Owned by Dame Joan Evans
The Victoria & Albert Museum
That Dame Joan Evans! She certainly had some great jewelry—and, thankfully, she left it to the V&A so that we can all enjoy it. Dame Joan’s collection wasn’t just limited to items made during her own lifetime, she collected jewels from antiquity onward. Here’s an exceptional example of a Hellenistic Greek piece from Dame Joan’s monumental collection.
By the Hellenistic period (323-27 BC), Greek jewelers were introducing more colorful stones in their work, slowly making color one of the most important aspects of the era. With settings of gold, the Greeks favored garnets above all other stones. They, however, also used emeralds, carnelian, rock crystal, agates, onyxes or lapis-lazuli. While the stones were not cut and faceted in the manner to which we are accustomed now, the stones were presented in their best possible light. The stones were pierced, cut, abraded and polished and carved. Some gems were left in their natural crystalline state in order to showcase their original beauty. Often, colored glass was used in imitation of stone. For example in this necklace, glass was used to imitate onyx and pearl.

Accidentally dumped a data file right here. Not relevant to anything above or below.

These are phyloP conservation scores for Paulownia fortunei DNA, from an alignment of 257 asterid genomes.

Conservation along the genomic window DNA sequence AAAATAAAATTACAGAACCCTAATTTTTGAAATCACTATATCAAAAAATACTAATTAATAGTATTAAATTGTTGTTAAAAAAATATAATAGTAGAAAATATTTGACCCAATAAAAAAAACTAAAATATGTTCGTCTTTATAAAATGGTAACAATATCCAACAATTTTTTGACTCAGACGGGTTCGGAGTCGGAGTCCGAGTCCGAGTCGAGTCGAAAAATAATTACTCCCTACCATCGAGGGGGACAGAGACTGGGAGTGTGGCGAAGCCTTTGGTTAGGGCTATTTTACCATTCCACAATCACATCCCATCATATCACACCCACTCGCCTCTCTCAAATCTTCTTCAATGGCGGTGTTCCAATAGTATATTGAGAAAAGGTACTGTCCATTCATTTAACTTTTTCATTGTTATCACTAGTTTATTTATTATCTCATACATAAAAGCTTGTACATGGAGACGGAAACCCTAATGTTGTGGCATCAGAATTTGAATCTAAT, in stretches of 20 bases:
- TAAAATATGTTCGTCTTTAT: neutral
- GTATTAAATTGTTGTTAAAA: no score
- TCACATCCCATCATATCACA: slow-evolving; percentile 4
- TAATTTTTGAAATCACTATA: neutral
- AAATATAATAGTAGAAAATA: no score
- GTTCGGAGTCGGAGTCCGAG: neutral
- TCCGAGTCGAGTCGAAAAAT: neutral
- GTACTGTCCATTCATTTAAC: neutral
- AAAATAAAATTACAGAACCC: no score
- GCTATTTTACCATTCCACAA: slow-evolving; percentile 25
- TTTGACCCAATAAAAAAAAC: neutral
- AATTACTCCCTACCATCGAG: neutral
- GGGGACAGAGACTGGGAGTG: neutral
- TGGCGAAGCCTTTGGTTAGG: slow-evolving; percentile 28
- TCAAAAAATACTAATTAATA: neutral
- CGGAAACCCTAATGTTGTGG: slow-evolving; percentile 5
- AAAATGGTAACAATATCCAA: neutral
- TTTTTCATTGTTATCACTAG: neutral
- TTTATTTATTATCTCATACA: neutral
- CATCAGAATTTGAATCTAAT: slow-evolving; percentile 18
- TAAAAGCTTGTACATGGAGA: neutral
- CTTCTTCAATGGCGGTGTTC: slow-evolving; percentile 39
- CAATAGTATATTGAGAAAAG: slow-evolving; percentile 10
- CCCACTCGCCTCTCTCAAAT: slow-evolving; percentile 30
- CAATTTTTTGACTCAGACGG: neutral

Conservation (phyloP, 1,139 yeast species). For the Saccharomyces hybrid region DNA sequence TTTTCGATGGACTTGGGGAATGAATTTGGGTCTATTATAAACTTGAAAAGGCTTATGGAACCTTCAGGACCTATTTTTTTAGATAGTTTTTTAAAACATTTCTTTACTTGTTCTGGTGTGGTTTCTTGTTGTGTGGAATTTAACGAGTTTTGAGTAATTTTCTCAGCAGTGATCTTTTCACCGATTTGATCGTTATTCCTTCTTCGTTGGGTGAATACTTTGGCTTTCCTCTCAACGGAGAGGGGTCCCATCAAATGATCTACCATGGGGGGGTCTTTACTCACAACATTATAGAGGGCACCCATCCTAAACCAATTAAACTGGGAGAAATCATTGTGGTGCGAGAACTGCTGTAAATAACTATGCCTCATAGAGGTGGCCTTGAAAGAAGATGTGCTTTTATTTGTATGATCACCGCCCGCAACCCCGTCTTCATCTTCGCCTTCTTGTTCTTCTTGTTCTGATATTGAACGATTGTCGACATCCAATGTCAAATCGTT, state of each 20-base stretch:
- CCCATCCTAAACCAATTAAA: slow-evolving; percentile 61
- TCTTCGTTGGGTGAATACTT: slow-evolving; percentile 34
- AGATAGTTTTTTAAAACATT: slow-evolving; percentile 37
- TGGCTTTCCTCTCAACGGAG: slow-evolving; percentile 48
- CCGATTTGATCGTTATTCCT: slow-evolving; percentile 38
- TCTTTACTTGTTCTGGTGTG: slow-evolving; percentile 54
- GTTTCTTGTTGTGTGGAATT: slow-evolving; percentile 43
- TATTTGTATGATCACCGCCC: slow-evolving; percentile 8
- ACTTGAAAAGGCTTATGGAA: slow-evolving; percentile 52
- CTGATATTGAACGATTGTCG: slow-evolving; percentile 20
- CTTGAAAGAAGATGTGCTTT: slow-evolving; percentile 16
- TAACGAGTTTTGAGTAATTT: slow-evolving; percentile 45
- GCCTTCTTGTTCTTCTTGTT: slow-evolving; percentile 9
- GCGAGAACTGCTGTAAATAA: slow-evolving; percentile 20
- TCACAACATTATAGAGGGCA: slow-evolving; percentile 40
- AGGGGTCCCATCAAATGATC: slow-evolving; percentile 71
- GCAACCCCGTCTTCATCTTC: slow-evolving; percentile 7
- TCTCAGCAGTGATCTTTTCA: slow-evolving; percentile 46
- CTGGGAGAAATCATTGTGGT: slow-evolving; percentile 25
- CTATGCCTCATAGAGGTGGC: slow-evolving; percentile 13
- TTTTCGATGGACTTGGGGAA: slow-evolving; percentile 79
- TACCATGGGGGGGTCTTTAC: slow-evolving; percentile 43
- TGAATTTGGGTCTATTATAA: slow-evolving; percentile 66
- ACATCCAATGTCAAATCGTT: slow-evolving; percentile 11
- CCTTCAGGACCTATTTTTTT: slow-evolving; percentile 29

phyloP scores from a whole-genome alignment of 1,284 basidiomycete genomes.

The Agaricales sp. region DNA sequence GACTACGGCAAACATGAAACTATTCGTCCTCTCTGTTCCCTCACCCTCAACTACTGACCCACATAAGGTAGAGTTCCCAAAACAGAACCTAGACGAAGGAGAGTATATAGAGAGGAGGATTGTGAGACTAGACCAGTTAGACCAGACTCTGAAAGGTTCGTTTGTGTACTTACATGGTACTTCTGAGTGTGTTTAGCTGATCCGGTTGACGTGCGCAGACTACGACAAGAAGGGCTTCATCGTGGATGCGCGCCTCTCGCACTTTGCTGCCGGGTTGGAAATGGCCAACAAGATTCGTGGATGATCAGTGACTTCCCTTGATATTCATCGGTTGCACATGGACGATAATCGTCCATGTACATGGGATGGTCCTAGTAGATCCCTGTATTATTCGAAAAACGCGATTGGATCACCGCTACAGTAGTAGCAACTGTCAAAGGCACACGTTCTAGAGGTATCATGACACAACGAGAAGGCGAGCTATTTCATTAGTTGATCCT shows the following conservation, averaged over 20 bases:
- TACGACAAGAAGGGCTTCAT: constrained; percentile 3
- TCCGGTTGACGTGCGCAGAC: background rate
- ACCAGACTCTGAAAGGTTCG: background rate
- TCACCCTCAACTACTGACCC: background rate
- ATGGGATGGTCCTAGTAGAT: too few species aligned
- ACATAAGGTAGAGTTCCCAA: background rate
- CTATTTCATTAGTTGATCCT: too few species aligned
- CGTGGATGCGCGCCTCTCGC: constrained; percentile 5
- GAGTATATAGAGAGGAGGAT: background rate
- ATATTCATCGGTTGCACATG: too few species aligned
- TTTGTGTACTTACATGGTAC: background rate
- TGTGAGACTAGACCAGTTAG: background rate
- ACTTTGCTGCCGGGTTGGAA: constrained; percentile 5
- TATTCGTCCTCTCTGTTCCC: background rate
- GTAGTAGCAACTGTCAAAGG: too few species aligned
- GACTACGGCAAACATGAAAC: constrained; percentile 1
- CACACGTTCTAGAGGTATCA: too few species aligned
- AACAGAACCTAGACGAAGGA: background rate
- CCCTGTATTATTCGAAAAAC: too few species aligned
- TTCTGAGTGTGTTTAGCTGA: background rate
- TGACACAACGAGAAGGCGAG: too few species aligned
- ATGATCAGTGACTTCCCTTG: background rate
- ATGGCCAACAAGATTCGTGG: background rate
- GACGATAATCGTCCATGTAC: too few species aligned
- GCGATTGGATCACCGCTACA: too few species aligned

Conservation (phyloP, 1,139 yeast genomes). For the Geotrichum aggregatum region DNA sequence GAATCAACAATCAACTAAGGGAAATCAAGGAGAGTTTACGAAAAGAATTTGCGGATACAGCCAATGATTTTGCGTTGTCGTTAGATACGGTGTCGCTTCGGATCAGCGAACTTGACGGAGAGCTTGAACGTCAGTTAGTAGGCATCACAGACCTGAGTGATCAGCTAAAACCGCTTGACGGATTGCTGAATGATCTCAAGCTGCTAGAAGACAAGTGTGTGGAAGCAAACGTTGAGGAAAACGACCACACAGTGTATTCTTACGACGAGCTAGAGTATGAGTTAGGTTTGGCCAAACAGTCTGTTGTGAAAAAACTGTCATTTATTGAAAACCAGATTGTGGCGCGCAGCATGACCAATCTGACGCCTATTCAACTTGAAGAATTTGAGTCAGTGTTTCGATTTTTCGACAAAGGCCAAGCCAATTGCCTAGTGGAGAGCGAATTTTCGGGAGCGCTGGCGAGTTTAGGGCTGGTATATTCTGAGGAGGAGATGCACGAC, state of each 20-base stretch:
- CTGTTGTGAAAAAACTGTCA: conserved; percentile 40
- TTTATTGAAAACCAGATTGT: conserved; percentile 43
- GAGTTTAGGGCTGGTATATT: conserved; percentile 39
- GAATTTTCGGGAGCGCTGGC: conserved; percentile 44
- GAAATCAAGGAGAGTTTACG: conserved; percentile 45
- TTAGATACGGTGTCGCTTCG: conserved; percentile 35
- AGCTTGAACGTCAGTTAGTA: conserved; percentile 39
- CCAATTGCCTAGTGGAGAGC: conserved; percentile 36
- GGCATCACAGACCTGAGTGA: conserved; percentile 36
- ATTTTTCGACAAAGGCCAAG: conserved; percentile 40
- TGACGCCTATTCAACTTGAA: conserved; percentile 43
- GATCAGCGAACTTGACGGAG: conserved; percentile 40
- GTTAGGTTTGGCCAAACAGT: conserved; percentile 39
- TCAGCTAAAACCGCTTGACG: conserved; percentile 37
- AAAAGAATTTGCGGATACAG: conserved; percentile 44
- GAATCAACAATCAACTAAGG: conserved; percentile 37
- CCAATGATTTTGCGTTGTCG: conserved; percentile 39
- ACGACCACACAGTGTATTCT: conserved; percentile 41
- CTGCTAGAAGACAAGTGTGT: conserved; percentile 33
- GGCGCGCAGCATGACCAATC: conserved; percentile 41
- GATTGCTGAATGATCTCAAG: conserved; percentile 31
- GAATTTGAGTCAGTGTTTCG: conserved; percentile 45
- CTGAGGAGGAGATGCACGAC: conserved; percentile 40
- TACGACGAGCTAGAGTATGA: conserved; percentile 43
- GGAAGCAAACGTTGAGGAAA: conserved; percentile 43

Hellenistic Greek necklaces, were typically worn tight around the neck, like a contemporary choker or ribbon. Sometimes, they were made to be worn in a looser fashion at the base of the neck. This necklace is a good example of the type of enclosure used--tied at the back by means of a cord. Greek ladies liked to wear their necklaces in multiples, especially alternating necklaces with simple beads with one of more a more elaborate form like this one which is comprised of female heads, gold with granulation, garnet, emerald, and the aforementioned glass in imitation of onyx and pearl. It was made between 200 and 100 B.C.